The aid from Sweden

In early October the Dutch government had turned towards neutral Sweden for help. The ties between the Swedish and Dutch royal families were strong, so the Sweden reacted immediately. The Swedish government didn't need much time to get two huge transport ships ready for a trip to Holland. The Noreg and the Dagmar Bratt were filled with food and together they contained 3700 ton food. It took a long time before the German and English government agreed upon the conditions under which both ships could make their trip into occupied Holland. On January 24 both ships left Sweden and four days later they arrived in Delftzijl, the Dutch harbor in northeast of the Netherlands. In Delftzijl the food was loaded onto Dutch river barges and transported further towards Rotterdam. This all happened under the watchful eye of a member of the International Red Cross. On February 27 the Swedish Whitbread was handed out to the citizens of several cities in Holland for the first time.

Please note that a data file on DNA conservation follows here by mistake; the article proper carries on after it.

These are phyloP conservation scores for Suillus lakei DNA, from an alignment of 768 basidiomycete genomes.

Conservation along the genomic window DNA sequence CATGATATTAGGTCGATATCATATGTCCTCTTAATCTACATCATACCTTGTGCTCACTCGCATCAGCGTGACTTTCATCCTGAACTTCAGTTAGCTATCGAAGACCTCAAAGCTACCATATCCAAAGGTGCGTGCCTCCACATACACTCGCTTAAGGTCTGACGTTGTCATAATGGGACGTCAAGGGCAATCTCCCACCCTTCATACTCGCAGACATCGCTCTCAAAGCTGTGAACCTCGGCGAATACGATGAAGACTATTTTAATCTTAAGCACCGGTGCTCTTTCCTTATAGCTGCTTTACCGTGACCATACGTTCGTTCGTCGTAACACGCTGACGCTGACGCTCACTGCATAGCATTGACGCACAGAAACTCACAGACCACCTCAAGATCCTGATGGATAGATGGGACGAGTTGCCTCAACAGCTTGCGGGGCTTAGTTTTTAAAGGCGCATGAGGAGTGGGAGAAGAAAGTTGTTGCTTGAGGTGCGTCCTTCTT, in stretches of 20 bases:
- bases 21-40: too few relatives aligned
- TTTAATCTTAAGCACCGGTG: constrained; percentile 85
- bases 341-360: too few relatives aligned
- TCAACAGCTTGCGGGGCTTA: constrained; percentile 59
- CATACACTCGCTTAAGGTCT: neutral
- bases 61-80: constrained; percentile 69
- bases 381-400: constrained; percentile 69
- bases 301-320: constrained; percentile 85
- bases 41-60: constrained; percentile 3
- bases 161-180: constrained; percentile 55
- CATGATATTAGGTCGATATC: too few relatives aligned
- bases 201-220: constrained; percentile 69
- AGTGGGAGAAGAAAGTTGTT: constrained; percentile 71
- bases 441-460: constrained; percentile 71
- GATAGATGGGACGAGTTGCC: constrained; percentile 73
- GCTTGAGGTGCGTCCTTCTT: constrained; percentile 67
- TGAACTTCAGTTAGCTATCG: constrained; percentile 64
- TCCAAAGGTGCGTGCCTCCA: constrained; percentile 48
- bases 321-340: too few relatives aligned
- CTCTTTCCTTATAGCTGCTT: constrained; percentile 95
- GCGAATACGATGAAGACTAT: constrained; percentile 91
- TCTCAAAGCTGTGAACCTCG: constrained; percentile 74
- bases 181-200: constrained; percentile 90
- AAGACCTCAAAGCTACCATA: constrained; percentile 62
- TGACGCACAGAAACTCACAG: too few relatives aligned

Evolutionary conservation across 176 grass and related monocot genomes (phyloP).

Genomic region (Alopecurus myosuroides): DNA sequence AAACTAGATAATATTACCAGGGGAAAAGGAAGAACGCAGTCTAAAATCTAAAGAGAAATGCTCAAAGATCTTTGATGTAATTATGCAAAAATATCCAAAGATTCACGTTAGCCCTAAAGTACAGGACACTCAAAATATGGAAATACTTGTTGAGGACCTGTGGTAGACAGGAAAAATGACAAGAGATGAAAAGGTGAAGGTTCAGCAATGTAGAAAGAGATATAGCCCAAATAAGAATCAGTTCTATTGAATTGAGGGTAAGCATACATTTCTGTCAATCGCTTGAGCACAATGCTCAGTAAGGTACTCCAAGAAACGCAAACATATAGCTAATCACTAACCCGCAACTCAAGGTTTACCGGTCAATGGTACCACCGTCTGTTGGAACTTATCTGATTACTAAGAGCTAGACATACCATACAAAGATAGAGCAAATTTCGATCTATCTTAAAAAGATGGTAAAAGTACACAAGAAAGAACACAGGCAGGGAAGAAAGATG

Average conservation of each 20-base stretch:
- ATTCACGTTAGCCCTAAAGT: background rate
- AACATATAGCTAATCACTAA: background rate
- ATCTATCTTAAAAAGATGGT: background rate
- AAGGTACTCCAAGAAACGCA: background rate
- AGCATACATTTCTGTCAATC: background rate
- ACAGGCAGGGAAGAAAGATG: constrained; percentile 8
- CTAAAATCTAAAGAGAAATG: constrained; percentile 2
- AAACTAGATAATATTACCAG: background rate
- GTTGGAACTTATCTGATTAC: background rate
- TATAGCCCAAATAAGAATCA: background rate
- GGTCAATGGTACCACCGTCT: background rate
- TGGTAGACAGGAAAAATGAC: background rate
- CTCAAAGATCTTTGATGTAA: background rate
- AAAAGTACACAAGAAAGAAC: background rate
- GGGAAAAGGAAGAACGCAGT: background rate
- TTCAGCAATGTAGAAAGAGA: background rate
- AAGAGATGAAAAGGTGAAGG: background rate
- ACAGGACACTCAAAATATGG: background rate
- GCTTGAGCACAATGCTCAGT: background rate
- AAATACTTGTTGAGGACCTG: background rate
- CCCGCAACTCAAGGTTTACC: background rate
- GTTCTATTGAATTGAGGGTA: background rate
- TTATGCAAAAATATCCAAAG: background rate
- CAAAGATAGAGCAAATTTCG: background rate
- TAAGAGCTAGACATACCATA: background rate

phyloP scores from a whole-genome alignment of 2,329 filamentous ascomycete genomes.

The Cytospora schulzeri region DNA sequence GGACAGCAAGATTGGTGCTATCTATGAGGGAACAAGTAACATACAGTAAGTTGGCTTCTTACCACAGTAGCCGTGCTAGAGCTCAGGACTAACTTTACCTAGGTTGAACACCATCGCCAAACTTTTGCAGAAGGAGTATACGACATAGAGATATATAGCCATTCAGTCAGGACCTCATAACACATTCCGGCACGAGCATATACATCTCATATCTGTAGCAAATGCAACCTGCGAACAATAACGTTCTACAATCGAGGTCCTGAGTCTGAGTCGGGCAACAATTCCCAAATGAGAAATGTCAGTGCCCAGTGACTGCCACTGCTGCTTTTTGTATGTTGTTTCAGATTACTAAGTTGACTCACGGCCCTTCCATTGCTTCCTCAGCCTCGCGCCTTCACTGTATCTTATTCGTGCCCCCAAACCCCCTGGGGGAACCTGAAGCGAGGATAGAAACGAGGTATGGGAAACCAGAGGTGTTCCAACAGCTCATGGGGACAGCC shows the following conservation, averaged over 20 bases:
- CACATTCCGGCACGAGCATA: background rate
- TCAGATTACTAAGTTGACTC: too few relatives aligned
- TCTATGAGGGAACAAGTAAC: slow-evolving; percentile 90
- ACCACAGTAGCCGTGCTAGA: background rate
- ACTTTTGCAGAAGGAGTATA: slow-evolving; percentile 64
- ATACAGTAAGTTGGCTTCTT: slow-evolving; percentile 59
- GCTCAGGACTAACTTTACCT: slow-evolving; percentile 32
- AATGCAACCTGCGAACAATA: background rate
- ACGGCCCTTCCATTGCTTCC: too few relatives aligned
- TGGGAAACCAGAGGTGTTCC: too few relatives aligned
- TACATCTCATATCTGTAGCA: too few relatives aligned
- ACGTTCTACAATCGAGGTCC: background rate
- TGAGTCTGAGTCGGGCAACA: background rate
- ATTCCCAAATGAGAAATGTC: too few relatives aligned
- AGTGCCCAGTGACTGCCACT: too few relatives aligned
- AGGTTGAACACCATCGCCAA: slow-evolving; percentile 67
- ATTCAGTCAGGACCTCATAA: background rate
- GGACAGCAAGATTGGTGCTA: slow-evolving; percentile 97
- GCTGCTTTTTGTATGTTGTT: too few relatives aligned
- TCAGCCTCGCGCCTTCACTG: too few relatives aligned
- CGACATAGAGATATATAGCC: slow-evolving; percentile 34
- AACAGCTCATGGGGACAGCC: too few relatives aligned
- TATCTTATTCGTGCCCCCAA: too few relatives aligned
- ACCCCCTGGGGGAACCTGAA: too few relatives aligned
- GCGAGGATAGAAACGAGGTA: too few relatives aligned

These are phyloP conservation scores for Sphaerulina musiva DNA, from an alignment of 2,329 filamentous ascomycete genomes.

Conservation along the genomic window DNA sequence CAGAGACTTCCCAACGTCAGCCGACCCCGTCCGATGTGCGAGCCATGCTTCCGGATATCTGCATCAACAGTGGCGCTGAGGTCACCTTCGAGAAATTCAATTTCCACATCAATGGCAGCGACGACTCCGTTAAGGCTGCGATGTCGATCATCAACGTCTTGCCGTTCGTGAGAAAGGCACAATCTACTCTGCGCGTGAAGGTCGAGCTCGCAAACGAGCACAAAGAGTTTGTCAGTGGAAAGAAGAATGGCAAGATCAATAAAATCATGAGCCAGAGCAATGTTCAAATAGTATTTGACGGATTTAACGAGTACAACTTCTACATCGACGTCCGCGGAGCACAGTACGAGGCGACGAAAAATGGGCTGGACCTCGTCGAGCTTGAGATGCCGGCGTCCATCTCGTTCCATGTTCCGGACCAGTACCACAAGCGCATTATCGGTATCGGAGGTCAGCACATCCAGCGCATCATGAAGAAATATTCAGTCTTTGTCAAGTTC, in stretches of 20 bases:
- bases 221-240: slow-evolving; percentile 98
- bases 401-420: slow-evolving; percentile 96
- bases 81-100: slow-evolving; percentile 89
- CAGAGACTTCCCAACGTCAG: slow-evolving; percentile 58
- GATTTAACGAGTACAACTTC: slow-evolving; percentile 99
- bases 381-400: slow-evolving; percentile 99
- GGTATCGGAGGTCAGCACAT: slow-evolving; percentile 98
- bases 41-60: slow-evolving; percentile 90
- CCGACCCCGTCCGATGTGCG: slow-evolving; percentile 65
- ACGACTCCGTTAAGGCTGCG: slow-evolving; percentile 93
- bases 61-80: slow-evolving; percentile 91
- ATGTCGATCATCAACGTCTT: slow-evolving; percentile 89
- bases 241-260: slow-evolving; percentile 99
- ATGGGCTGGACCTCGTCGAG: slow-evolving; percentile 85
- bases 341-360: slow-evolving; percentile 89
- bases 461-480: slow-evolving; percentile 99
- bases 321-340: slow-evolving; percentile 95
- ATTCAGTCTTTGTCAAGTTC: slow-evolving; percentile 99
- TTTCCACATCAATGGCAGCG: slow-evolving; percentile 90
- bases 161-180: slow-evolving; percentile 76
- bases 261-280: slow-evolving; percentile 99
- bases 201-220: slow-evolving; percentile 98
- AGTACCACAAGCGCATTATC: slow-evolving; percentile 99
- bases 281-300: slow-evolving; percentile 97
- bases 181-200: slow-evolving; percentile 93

The cargo ship Hallaren followed the other two Swedish ships towards Delftzijl. The Hallaren could carry more than 4000 ton food. This ship arrived on February 28 in Delftzijl.

At the end of March the Noreg and the Dagmar Bratt arrived for a second time in Delftzijl, delivering another precious load. The Hallaren also made a second trip towards Delftzijl, but it was not until some time after the end of the war that that food could be distributed in Western Holland.


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The Manna Monument at Terbregge

At the exact spot of one of the dropzones overlooking the freeway at Terbregge is the Manna monument located. It symbolizes the belly of an allied bomber filled with food parcels. The monument has been the central location of the Manna / Chowhound commemorations since its unveilling in 2006. One year later the Air Commodore Geddes footpath was opened next to the memorial.

Diary of Norman Coats

May 3 - "Another mercy mission to Holland. We went deeper into Holland today. Very low altitude. I believe I must have waved at everyone in Holland. It is really a shame the ocean being turned into Holland. The great fields of tulips are beautiful. They had, "Thank You" spelled out with rocks. They could see me waving at them because they would point each others attention to it. Some of them had American flags waving them."